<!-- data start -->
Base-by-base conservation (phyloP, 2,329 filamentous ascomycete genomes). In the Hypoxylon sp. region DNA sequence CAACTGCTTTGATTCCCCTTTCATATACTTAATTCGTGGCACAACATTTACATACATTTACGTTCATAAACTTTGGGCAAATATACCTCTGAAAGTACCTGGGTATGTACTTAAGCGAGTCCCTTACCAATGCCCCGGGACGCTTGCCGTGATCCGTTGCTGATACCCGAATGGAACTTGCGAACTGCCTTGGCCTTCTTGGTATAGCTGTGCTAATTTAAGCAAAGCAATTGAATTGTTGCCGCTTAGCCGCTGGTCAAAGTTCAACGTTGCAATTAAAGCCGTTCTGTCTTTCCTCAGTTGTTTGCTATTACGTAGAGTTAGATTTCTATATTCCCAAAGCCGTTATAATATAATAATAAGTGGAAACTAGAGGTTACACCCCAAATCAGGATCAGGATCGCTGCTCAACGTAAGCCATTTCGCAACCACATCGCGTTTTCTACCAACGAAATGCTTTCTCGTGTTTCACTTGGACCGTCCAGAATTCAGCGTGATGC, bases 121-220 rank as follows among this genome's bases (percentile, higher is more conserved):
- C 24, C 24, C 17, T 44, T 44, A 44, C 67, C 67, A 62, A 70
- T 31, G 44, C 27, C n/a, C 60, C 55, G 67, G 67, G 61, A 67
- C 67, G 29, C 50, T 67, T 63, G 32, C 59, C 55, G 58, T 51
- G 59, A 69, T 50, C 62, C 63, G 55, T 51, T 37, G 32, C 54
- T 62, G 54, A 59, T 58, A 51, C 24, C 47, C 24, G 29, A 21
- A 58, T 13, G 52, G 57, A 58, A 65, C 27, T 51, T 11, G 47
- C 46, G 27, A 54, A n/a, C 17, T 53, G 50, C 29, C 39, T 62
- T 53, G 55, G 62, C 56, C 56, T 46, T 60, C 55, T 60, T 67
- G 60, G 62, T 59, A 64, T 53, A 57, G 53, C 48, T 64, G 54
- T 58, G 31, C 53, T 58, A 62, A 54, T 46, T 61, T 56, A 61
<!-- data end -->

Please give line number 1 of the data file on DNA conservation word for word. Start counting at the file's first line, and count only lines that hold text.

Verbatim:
Base-by-base conservation (phyloP, 2,329 filamentous ascomycete genomes). In the Hypoxylon sp. region DNA sequence CAACTGCTTTGATTCCCCTTTCATATACTTAATTCGTGGCACAACATTTACATACATTTACGTTCATAAACTTTGGGCAAATATACCTCTGAAAGTACCTGGGTATGTACTTAAGCGAGTCCCTTACCAATGCCCCGGGACGCTTGCCGTGATCCGTTGCTGATACCCGAATGGAACTTGCGAACTGCCTTGGCCTTCTTGGTATAGCTGTGCTAATTTAAGCAAAGCAATTGAATTGTTGCCGCTTAGCCGCTGGTCAAAGTTCAACGTTGCAATTAAAGCCGTTCTGTCTTTCCTCAGTTGTTTGCTATTACGTAGAGTTAGATTTCTATATTCCCAAAGCCGTTATAATATAATAATAAGTGGAAACTAGAGGTTACACCCCAAATCAGGATCAGGATCGCTGCTCAACGTAAGCCATTTCGCAACCACATCGCGTTTTCTACCAACGAAATGCTTTCTCGTGTTTCACTTGGACCGTCCAGAATTCAGCGTGATGC, bases 121-220 rank as follows among this genome's bases (percentile, higher is more conserved):